Alter Metal Surfaces 15+ Ways with Susan Lenart Kazmer
What I love about Susan Lenart Kazmer in her videos and workshops is that she floods my mind with possibility after possibility. If you’ve ever taken an in-person or online course with her, you know that her enthusiasm and creativity come bubbling out in a way that is quite contagious.
ABOVE: Join in Susan’s world of color, shape, form, and texture in her workshop 15+ Ways to Alter Metal Surfaces.
Observe the World Around You
Susan draws her inspiration from the world around her. This is especially evident in her latest workshop, in which the name almost says it all: 15+ Ways to Alter Metal Surfaces: Cold Enameling, Resin, Powders, Pastels & More. From crackling paint on weathered playground equipment to yellowed paper packaging, ideas can come from right in front of us. Susan takes this input and runs with it, demonstrating how to combine shabby and shiny effects like rust, burnt edges, ink, paint, crackle, sgraffito, glitzy glitters, colorful oil pastels, and much more to create truly unique pieces.
Where to begin? All I can say is that you’ll learn far more than just 15 ways to alter metal surfaces. Susan starts off with advice on how to prepare your metal to accept surface effects before launching into a plethora of ways to personalize your pieces.
Crackle Your Way to Unique Surfaces
One of Susan’s favorite effects is crackle, in which the top layer of paint peels due to its incompatibility with the base layer. Several types of crackle paint are available – including nail polish (affiliate link). However, don’t stop once the crackle effect is achieved! Now comes the part where you make the piece look real.
Susan emphasizes the importance of spending some time sanding, painting, and defining to give your piece a sense of completeness and authenticity. And then, don’t forget to seal it to preserve your work. Susan covers several options, including resin (affiliate link) and spray-on matte sealants.
Beat the Heat with Cold Enameling
Another fascinating technique Susan shows is cold enameling. This versatile technique can be used on materials as diverse as copper, silver, bronze, paper, acorns . . . just about anything! Using wax-based embossing powders and a heat gun (or a hot plate), you can create beautiful surfaces ranging from stone-like effects to glitter and mica powder. The best part is that you only have to be done when you want to be. If you don’t like the look, sand it off or add more layers to modify it. Resin works wonderfully to seal your design, creating a shiny, glasslike surface.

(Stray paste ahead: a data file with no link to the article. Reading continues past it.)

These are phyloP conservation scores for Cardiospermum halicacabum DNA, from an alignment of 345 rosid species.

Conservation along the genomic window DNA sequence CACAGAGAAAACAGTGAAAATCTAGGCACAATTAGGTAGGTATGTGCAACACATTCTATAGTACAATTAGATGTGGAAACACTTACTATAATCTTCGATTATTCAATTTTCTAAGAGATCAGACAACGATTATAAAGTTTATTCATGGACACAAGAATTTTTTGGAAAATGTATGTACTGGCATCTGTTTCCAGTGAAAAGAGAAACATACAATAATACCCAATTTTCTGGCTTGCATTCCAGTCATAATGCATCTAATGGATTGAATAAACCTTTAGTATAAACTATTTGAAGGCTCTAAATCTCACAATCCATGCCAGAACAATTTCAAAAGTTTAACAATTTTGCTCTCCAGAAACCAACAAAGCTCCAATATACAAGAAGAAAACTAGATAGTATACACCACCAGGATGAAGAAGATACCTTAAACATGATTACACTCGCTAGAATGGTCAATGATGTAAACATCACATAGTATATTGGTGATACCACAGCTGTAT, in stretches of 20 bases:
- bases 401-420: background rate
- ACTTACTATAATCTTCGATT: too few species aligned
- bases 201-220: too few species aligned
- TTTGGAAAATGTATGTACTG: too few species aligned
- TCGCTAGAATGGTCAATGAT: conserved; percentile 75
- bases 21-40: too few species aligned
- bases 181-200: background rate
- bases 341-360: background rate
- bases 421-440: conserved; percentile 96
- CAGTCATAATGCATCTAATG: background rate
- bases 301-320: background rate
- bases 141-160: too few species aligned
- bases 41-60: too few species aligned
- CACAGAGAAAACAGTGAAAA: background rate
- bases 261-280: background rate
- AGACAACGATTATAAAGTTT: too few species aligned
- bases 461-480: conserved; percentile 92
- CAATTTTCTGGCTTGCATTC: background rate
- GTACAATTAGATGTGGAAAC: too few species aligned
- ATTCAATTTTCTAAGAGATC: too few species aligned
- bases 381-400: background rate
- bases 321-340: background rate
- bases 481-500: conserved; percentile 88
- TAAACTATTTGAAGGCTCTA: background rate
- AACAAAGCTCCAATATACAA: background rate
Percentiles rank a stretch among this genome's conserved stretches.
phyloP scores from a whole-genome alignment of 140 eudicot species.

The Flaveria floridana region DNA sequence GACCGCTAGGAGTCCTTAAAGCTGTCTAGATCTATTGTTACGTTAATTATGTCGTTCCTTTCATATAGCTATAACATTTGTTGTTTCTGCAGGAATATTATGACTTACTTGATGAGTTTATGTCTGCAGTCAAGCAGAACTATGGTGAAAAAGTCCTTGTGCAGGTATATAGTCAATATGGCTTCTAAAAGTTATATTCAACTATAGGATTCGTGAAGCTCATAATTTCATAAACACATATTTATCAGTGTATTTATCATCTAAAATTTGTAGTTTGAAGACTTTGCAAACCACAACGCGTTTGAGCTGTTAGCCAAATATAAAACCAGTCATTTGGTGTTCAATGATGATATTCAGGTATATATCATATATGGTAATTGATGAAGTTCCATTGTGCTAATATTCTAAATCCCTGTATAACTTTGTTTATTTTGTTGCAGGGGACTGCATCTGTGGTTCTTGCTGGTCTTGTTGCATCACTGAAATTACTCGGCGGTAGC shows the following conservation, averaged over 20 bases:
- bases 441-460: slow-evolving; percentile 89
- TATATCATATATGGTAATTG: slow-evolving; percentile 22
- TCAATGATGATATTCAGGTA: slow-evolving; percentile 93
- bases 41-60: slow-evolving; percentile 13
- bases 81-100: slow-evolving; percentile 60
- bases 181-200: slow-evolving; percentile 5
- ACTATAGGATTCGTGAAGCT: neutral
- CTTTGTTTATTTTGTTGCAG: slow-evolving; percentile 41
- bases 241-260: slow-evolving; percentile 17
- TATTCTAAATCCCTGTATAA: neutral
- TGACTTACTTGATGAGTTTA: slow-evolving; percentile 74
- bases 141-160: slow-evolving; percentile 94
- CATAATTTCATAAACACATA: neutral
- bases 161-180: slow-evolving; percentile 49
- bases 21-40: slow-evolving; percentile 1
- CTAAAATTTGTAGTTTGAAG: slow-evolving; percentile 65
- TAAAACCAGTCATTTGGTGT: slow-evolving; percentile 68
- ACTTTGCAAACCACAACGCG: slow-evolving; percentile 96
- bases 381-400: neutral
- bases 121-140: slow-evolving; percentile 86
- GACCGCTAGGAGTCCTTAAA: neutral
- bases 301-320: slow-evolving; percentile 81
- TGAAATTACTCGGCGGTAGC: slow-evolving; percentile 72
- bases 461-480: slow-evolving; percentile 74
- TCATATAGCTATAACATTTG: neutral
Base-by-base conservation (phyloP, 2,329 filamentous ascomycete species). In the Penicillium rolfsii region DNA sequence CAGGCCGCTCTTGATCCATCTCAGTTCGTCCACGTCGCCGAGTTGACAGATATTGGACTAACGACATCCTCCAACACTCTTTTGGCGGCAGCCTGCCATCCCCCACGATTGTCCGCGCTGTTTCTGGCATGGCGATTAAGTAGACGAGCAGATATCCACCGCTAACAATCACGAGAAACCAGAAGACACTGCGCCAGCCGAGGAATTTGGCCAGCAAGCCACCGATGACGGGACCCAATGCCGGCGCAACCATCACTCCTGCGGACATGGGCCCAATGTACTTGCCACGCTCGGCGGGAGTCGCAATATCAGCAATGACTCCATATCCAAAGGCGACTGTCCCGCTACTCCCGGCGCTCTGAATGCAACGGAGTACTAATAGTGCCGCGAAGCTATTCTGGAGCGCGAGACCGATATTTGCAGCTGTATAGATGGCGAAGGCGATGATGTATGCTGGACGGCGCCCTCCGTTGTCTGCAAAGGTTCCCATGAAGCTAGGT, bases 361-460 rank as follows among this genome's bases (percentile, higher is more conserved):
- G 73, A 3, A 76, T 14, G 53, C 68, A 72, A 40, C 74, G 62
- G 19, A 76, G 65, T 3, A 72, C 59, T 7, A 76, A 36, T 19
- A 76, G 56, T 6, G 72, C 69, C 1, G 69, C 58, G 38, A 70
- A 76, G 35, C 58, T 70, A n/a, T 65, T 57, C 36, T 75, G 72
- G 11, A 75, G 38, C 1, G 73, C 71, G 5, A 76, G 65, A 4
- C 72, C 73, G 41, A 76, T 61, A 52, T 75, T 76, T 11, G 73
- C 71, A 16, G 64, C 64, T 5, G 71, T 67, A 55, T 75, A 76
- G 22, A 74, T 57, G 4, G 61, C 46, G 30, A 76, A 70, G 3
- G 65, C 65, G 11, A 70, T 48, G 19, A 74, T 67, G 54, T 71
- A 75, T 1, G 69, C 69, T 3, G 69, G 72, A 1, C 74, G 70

But Don’t Stop There
To explore even more techniques to alter metal surfaces, you’ll have to join in the workshop for yourself. You won’t want to miss her demonstrations with oil pastels, texture hammers, stamps, stencils, patinas, faux drusy and opal, dapping, riveting, wirework, and more to make your pieces come alive.
Alter Metal Surfaces with Susan’s Top 5 Tips
1. Prep for success.
Sanding your metal is a crucial step to remove oils, dirt, and other debris. Soaking the metal in salt water also helps open the surface to allow surface effects to adhere.
2. Bring it to life.
Once you’ve created your initial surface effects, get busy making the piece look real. Sanding the edges and select areas of the surface will allow a bit of the metal to show through, creating a natural, weathered look. Black ink or acrylic paint can help define edges.
3. Embrace contrast.
Juxtapose worn, shabby-looking metal with shiny resin coatings or crystals for an artistic effect. Try adding a splash of color to your piece to contrast with the aged look. (See Susan’s piece above, where the hot pink pops against the worn metal background.)
4. Tap into dapping.
Dapping your metal first can turn a flat shape into a unique, dimensional piece. Start with the larger dies, moving to smaller and smaller dies if you desire a deeper dap.
5. Finish with cold connections.
Once you’re happy with your piece, be creative with cold connections to turn it into a finished piece of jewelry. Riveting with nuts and screws is a great way to attach multiple layers. Be creative with wire, hammering to flatten if desired, and experiment with hanging your pieces. Wire can also be patinated, sanded, cold-enameled or sealed.
To learn all this and much more, check out Susan’s intensive workshop on how to alter metal surfaces. With all the instruction of her original video, you’ll also enjoy quizzes, discussion boards, and interactive activities to reinforce the lessons, such as this riveting recap:
Want a bargain? To access this course as well as our library of on-demand options, subscribe to Interweave’s Online Workshops.
Go be creative!
— Tamara Kula
Producer, Bead & Jewelry Group